Money changes everything in “Sons and Daughters of Ease and Plenty”


27209487Fern and Edgar Keating, the young, wealthy couple at the center of Ramona Ausubel’s novel Sons and Daughters of Ease and Plenty, come from the kind of homes where, as Ausubel writes of their money, “there had been so much for so long, the kind of sums that seemed immune to depletion.”

Well, the money is gone, and a cold shower of a phone call from Fern’s family lawyer following the death of Fern’s parents sets the young couple and their three children into a tailspin that begins at their idyllic Martha’s Vineyard summer house over Labor Day weekend in 1976. Edgar must decide whether to go work for his father’s steel company to support his family and abandon his dreams of being a novelist (the novel was about a son who walks away from his father’s steel money) or whether either Fern or Edgar can find a way to support their family and give up the lifestyle they’ve become accustomed to. Maybe they’d both have to find other jobs.

If your reserves of sympathy and interest are suddenly as depleted as Fern’s family fortune, take heart. The Keatings may be selfish, but they are also fascinating in how they react to the news.

Edgar runs away on a sailboat with a woman he had a one night stand with at a party; Fern opts for a last-minute road trip with a very tall man she refers to as a giant, whom she meets while volunteering at a nursing home. Husband and wife each think the other has stayed with their three children, twin boys and a nine year old girl, who gamely leads her younger brothers for days, feeding, clothing, and supervising them, possibly with even more attention than their young and shaken parents could have mustered.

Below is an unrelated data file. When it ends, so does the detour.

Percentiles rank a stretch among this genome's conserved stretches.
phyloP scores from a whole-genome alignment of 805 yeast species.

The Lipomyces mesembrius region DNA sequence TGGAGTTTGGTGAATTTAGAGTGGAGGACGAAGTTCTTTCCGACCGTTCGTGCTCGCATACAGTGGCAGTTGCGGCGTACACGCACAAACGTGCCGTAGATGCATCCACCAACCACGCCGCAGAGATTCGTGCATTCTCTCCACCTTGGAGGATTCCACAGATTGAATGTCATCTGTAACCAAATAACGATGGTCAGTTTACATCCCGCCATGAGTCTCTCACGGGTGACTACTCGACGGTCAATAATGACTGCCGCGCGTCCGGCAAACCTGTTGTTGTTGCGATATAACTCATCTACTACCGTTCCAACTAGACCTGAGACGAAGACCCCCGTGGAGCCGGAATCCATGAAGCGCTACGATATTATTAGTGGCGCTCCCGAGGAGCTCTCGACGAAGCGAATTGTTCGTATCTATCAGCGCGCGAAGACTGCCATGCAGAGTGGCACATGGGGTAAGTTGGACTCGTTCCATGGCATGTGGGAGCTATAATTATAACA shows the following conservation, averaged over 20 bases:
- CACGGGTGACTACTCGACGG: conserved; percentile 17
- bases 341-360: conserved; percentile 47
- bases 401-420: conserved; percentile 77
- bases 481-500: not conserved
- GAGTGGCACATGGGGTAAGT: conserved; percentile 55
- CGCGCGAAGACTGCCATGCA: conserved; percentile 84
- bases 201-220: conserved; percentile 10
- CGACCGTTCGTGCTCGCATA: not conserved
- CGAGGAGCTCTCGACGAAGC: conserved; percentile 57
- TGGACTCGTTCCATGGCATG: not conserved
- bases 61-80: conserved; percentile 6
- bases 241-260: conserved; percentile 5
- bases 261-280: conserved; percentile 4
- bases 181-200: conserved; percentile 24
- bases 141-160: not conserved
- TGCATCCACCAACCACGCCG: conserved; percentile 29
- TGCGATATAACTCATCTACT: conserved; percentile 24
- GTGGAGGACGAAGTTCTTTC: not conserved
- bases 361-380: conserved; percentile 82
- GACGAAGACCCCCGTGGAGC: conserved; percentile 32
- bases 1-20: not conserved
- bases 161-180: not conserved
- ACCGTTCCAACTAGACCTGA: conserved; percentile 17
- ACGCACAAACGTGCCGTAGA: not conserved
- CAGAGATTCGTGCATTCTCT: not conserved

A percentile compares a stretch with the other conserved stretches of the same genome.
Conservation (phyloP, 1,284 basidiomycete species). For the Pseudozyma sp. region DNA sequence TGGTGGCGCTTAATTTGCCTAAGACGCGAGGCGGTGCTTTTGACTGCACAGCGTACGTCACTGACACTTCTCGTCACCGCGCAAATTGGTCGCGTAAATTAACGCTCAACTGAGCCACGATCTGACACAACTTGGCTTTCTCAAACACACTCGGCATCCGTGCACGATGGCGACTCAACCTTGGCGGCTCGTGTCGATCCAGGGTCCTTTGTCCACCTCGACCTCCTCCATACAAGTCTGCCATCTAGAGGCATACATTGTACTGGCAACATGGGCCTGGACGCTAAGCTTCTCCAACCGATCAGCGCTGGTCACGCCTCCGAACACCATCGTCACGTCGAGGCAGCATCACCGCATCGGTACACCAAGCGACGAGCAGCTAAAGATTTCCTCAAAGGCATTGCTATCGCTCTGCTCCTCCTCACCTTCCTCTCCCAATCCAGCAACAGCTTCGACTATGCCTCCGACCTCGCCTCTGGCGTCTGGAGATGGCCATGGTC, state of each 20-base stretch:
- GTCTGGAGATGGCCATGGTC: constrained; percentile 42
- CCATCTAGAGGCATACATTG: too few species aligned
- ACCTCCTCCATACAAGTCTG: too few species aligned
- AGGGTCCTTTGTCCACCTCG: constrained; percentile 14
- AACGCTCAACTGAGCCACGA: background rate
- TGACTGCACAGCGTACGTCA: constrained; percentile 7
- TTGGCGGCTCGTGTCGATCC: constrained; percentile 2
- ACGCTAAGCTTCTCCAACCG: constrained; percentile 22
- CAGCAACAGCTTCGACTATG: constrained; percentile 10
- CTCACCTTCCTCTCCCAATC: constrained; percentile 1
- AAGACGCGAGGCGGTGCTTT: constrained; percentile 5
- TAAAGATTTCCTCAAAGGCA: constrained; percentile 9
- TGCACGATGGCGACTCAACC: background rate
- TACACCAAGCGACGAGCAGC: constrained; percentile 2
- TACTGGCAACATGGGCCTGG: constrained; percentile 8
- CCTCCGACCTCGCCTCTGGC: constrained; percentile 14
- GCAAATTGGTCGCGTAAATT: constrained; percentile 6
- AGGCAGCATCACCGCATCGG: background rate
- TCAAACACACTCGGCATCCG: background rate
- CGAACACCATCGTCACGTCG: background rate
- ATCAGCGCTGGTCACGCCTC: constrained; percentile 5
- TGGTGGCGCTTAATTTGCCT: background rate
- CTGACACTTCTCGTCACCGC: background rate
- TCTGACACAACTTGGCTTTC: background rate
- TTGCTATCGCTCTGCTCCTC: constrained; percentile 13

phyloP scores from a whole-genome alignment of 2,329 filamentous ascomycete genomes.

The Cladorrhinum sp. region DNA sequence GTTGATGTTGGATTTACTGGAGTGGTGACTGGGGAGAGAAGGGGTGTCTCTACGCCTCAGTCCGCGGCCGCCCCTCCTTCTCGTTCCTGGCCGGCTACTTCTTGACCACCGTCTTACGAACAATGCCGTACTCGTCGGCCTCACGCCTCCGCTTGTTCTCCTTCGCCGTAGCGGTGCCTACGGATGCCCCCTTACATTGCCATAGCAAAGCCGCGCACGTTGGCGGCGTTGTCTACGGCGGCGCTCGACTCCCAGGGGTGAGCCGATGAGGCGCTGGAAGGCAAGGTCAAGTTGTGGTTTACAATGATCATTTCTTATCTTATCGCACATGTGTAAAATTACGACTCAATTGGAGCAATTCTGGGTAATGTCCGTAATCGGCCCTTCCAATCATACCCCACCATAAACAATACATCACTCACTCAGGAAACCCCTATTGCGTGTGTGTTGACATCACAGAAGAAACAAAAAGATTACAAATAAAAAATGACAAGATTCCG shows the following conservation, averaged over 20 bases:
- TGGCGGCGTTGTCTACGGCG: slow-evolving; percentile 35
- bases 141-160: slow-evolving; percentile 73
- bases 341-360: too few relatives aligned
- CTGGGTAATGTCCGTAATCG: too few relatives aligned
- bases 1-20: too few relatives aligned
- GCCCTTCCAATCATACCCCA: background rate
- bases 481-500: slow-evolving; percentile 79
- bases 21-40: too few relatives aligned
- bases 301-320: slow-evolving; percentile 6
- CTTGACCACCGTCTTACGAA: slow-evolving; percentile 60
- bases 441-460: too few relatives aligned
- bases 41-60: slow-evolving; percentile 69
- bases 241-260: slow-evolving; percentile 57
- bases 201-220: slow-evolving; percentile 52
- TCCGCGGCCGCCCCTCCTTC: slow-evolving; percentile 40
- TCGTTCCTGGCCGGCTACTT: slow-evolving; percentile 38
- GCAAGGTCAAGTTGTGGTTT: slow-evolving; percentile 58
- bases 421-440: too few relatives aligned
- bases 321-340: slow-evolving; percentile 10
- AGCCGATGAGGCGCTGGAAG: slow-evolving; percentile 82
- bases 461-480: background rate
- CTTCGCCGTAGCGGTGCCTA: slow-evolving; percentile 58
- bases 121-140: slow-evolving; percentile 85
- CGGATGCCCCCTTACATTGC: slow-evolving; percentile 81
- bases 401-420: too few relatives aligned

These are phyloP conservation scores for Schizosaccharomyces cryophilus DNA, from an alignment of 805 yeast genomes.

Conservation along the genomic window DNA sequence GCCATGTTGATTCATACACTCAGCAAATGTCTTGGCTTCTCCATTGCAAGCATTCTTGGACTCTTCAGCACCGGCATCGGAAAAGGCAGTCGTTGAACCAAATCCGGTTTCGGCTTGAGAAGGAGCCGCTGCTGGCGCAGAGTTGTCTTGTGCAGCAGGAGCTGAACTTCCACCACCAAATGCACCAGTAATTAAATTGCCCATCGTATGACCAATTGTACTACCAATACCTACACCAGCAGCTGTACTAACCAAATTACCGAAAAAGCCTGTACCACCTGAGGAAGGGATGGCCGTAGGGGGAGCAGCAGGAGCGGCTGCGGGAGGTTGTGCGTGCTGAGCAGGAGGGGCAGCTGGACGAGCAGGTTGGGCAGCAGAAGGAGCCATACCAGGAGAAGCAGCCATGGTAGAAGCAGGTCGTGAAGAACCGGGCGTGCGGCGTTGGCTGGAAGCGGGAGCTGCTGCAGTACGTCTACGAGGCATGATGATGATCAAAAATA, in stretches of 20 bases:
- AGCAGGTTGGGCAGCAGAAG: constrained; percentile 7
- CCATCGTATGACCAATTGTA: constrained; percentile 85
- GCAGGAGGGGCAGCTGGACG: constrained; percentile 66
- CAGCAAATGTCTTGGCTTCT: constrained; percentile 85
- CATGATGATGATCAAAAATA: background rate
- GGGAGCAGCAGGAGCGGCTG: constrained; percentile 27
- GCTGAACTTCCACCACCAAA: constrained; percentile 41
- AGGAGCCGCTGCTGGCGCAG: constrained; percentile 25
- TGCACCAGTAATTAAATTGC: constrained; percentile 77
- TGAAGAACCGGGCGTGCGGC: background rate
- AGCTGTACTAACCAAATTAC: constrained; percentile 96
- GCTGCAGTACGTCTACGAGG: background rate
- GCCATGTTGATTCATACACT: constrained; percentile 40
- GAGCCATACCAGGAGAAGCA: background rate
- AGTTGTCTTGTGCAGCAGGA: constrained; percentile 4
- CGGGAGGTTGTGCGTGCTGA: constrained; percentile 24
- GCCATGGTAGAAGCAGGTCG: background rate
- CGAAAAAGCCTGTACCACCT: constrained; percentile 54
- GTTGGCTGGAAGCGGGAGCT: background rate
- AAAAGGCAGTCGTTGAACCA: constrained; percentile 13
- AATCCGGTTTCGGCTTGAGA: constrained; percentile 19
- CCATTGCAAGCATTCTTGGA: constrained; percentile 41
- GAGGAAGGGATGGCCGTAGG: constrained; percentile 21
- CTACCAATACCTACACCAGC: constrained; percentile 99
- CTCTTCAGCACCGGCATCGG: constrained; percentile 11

The book thankfully never makes excuses for the Keatings. Instead, Ausubel flips between Fern and Edgar’s 1970s predicament, their meeting and wedding in the 1960s, and the family histories that help explain how they got here in the first place.  Ausubel’s cutting descriptions of the subtle but crucial differences between their two families offer additional insight. Edgar’s mother and her fraught relationship to the family fortune is particularly finely drawn. She desperately decorates her home (“every decision in the house was a danger: it had to look understated and modest while still making other women jealous”), but beneath that old money haughtiness lurks a woman with artistic aspirations far out of line with the expectations of her station.

The Keatings may not be sympathetic, but the way they grapple with their riches to rags journey illustrates how money both insulates and destroys–a perfect beach read if you’re reclining in the Rockaways rather than the Hamptons this summer. 

Leave a Reply

  • (will not be published)